Is pre-mowing paddocks worthwhile or is it a waste of time?

At this stage of the season, keeping good-quality grass in front of cows can be an issue – as grass enters the reproductive phase.

The mixture of rain and heat over the last few weeks has seen grass growth rates exceed demand on many farms and this has led to problems for farmers, in terms of maintaining quality grass.

Farmers, over the past few weeks, have reported that cows aren’t cleaning out paddocks as much as they would like them too and this has opened up the debate on how to deal with these poor cleanouts effectively.

Some would ask the question: Should these paddocks have been taken out as surplus bales instead of being grazed?

In, general, farmers tend to either take out a heavy paddock for bales or let cows graze the paddock and if they haven’t cleaned it out well they will go in after with the topper.

However, topping has its pros and cons, similar to pre-mowing which is not as popular on farms to deal with heavy covers of grass that are not suitable to graze and there are a number of reasons for that.

In terms of pre-mowing, even though it improves the quality of the grass in the subsequent rotation – through eliminating stemmy grass from the paddock – it has many disadvantages.

Some of these include:

  • Increased workload on the farm (time spent on the tractor and mower);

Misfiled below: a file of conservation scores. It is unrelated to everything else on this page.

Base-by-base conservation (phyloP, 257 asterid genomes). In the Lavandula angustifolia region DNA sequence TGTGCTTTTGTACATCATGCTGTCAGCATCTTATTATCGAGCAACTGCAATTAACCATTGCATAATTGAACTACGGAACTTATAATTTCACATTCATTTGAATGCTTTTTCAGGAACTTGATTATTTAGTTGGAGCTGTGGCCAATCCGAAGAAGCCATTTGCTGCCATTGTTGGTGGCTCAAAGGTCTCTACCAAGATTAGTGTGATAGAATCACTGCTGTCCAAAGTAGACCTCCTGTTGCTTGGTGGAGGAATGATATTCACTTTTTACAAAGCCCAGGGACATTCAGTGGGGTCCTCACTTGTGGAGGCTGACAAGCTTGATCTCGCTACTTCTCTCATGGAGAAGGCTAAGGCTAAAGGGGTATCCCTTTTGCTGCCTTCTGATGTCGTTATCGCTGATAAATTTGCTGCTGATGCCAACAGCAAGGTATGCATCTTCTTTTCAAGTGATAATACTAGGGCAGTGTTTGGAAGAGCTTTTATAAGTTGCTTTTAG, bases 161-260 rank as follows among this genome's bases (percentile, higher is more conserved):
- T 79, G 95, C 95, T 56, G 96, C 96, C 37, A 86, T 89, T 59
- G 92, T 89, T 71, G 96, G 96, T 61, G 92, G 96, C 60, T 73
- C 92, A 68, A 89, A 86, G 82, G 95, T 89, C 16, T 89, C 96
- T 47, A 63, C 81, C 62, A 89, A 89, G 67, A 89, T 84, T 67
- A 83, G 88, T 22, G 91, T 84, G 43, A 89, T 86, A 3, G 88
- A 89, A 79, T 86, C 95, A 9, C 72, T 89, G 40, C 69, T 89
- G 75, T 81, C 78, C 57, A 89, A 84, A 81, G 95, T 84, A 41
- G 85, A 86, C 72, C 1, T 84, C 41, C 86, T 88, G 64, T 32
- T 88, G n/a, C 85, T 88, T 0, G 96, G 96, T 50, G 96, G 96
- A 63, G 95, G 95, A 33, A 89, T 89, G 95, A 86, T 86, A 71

• Increased costs (diesel, wear and tear on the tractor);
  • Poorer grass quality when pre-grazing yields are too high;
  • Fewer surplus bales.

What does the research say?

Research conducted by DairyNZ in New Zealand showed that paddocks which were pre-mown had both reduced pasture density and pasture grown when compared to a paddock that was grazed.

Also, the pre-mown paddocks were also associated with less silage compared to the grazed treatment. This resulted in a greater requirement for imported feed.

The study also showed no animal performance benefit from the pre-mown treatment versus the grazed treatment.

Farmers should be targeting pre-grazing covers of between 1,300kg DM/ha and 1,400kg DM/ha

Furthermore, pre-mowing paddocks will only exasperate the problem. If you continue to pre-mow you will continue to enter paddocks with a higher than target pre-grazing cover, which will mean the cows won’t graze out paddocks as much as you would like.

In truth, the best way of dealing with strong covers is too take them out of the rotation and make bales. This will give you a better chance of getting those paddocks back to a pre-grazing cover of between 1,300kg DM/ha and 1,400kg DM/ha.